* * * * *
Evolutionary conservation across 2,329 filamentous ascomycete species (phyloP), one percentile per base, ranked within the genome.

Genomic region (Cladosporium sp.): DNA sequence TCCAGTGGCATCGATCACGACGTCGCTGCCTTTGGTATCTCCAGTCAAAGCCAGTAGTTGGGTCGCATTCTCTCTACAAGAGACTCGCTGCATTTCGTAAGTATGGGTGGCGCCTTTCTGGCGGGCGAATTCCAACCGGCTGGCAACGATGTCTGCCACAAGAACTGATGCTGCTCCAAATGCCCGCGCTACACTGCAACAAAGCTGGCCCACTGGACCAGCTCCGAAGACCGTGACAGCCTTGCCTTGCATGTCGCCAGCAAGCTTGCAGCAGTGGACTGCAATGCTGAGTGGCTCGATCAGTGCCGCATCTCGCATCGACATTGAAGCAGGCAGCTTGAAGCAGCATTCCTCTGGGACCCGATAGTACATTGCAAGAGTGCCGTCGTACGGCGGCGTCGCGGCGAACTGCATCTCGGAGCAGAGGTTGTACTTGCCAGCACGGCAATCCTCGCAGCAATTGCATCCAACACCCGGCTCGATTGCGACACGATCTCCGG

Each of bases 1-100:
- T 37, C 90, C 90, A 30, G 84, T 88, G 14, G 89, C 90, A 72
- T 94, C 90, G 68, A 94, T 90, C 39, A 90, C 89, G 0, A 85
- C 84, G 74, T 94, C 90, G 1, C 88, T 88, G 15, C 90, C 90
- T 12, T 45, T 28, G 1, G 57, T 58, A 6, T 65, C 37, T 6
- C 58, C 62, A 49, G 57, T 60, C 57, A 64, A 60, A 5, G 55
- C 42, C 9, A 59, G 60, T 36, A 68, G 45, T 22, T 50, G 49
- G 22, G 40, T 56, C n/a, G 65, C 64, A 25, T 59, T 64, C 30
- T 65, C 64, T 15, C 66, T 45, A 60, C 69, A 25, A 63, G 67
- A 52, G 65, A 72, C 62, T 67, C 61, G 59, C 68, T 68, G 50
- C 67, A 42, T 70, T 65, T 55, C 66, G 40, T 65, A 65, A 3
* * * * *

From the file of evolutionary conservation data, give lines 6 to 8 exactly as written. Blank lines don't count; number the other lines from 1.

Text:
- C 84, G 74, T 94, C 90, G 1, C 88, T 88, G 15, C 90, C 90
- T 12, T 45, T 28, G 1, G 57, T 58, A 6, T 65, C 37, T 6
- C 58, C 62, A 49, G 57, T 60, C 57, A 64, A 60, A 5, G 55